BRAINWASH (1979) by John Wainwright

Wainwright-Brainwash-BCA-MacmillanThis claustrophobic psychological whodunit was one of over 80 books by John William Wainwright (1921-1995), a crime writer from Leeds who despite his prolific output seems in danger of being forgotten  – at present in fact none of his books appear to be in print in the UK. Brainwash describes, in exacting detail, the attempt to gain a confession from a suspect in a case involving three particularly grisly murders. It is a powerful and well-designed story, one that in its depiction of policemen and their (sometimes brutal) methods has the tang of authenticity – which is not a surprise as Wainwright was a police officer in the West Riding Constabulary for twenty-two years before turning to full-time writing at the end of the 1960s.

I offer the following review as part of the 2013 Book to Movie Challenge at the Doing Dewey blog – for links to other participants’ reviews, click here. I also submit it as part of Patti Abbott’s Friday’s Forgotten Books meme at her Pattinase blog and you should head over there to see the many other fascinating titles that have been selected.

“The room. We must start by describing the room because in effect the room was the stage upon which the whole drama was performed.”

Wainwright was a big fan of the 87th Precinct mysteries of Ed McBain and in the same vein sought to ring the changes in the British police procedural genre but without dispensing with a range of series characters who would be moved centre stage and then back again as required. This book was the first of five volumes to foreground Inspector Lyle, a hardened but intelligent veteran and provides a strong launching pad as he is one of only four main characters. The most prominent of the other three is prime suspect George Barker, a minor civil servant in local government, one of that army of small, grey, seemingly insignificant petit bourgeois so beloved of Simenon (who was a fan of Wainwright’s All on a Summer’s Day incidentally).

He was a timid mouse of a man, a man crushed into everlasting submission by … something.

Outwardly a paragon of respectability, small virtues and dull conformity, Barker is none the less a man with a guilty secret. He called the police after discovering the dead body of a young girl while out walking his neighbour’s dog, the latest in as series of three cases in which local girls have been sexually assaulted and then strangled. But the police feel he is holding something back – and what is more, Barker was never that far away from the scene of the other crimes either. The other two main characters are Bell, Lyle’s violent sergeant, and Barker’s chilly wife, Edwina, who has her own ideas about who the guilty party is.

“I tell you, Inspector. Were I capable of murder, she’s the one I’d kill”

The basic premise is highly theatrical – in essence what we have is a four hander made up of the suspect and his wife and two policemen, though hovering above these are the constant emotive reminders of three murdered girls, Lyle constantly bringing the victims back into the investigation. The novel charts the interrogation of the suspect over just a few hours, from 10.30 at night until about 8 hours later, a specificity of time and place also to be found in perhaps Wainwright’s best and best-known novel, the aforementioned All on a Summer’s Day.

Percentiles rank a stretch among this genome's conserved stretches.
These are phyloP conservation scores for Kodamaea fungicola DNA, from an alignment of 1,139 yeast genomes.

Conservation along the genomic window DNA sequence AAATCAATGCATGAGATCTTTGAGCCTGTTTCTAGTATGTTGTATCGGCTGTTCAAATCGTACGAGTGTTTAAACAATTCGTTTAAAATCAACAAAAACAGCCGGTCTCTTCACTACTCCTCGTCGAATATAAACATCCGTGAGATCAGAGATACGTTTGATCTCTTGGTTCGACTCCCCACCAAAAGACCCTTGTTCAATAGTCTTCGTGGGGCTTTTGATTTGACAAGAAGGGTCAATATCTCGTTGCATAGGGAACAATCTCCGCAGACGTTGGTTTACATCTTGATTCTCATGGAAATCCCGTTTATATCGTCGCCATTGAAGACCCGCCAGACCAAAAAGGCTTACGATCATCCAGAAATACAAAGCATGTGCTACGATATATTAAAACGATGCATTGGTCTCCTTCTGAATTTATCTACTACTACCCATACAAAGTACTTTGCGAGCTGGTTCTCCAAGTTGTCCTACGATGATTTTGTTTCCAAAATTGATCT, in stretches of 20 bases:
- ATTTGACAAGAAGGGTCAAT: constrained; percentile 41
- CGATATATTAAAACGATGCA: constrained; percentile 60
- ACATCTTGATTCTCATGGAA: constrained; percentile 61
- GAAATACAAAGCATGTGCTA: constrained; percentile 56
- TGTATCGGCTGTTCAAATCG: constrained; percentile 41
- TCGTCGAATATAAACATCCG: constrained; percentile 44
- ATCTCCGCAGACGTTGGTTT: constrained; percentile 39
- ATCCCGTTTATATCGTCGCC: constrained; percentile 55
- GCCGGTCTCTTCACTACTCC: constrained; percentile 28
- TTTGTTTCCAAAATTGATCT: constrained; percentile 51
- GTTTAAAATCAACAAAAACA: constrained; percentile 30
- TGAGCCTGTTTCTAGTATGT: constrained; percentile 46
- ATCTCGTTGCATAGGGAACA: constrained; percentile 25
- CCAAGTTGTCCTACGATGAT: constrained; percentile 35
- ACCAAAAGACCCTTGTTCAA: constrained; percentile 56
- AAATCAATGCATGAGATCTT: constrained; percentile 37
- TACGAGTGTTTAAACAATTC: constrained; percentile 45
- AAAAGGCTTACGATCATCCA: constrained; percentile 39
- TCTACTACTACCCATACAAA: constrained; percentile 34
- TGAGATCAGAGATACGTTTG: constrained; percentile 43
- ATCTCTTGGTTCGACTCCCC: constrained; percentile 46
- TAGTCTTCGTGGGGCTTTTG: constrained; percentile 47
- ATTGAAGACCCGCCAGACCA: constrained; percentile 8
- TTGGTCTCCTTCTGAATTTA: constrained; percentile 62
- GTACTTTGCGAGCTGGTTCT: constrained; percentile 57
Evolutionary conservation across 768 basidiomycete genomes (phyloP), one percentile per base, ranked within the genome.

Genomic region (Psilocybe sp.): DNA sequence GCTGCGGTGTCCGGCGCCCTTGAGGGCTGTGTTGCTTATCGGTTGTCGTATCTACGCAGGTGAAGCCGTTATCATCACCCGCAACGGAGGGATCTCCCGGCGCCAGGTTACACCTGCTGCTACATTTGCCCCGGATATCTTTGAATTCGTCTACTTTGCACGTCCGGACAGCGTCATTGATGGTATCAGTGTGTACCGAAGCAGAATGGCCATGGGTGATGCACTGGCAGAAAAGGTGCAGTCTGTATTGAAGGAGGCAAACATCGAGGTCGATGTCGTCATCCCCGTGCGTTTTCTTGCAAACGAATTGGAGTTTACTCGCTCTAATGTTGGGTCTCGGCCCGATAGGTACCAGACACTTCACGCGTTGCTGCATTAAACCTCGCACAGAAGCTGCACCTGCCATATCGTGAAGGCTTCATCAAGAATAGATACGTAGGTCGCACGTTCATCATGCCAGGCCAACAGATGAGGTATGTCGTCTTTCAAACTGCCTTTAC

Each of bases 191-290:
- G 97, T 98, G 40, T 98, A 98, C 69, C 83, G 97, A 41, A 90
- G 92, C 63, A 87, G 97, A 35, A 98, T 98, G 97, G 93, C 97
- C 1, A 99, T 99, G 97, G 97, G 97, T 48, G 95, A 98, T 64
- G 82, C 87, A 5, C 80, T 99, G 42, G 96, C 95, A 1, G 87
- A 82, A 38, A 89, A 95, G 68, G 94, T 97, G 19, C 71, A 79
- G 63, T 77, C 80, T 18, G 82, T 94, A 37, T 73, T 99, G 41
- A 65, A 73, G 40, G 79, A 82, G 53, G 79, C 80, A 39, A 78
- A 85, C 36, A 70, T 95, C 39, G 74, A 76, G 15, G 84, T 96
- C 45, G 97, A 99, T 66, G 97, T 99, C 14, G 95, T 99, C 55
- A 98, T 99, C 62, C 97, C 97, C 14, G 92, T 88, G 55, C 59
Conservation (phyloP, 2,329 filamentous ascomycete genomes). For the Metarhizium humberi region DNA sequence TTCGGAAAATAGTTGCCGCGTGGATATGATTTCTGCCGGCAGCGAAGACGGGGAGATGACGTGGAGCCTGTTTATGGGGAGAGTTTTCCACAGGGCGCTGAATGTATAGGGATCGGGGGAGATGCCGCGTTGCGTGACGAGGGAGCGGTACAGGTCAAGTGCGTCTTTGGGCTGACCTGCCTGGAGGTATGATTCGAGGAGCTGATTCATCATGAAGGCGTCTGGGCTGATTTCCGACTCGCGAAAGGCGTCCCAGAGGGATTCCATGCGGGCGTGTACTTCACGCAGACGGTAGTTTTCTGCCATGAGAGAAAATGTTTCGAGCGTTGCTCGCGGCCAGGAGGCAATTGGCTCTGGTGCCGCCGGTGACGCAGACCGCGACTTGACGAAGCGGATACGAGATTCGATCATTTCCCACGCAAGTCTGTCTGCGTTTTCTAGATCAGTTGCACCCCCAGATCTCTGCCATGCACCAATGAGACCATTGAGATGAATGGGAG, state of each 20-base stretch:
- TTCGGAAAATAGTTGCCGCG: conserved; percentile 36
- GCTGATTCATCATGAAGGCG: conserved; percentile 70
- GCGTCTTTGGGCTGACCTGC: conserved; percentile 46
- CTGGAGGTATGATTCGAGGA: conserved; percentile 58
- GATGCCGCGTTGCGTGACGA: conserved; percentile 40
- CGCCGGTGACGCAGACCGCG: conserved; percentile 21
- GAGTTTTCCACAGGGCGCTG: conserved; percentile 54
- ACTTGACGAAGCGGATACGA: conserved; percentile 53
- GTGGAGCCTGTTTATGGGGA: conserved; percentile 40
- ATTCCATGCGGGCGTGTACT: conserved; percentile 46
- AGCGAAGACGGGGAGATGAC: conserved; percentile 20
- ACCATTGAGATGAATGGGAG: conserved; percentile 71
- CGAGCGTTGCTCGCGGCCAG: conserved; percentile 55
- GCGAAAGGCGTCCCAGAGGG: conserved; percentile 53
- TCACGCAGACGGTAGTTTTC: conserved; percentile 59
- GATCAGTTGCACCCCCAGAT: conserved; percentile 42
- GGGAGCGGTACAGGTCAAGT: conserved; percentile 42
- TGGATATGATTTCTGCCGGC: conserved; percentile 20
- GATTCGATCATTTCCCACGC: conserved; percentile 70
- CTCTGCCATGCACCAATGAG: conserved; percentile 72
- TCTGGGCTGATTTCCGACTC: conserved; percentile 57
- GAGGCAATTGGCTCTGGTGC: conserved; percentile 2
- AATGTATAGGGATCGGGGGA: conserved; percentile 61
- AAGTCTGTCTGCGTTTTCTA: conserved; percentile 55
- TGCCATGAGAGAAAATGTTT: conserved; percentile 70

Michel Serrault and Lino Ventura in ‘Garde à vue’ (1981).

The plot – the relentless police interrogation of a suspect – is not especially original of course and was used by Julian Symons to stark effect in his 1957 novel The Colour of Murder (see the excellent review at Past Offences) as well as by John Hopkins for his 1968 stage play ‘This Story of Yours’ (filmed as The Offence with Sean Connery in 1971 and reviewed by Ben Pearson here). And Ed McBain (of course) also used the formula, in his great 1975 novel, Blood Relatives.

The trick is to get the suspect to admit at least the possibility of his guilt. To con him. To carefully channel his answers until he is prepared to step aside from himself, make-believe that he is a third party and agree that, as this non-existent third party, he might be guilty.

Barker is brought in ostensibly to clear up a few loose ends relating to his previous statement about the discovery of the body and is thus not represented by a lawyer. Quite quickly though it becomes clear that Barker has gone from being a witness to being the object of the investigation – and yet he refuses counsel so we have to ask ourselves, why? Is it possible that he not only has something terrible to hide but does, in fact, want it to be uncovered? Bit by bit Lyle intends to break down Barker’s defences and get the all-important confession. His progress is interrupted by the arrival of Edwina, who it turns out has a pretty low opinion of her husband but is still furious that the police have not informed her that he is being questioned.

“No police station is ever a happy place”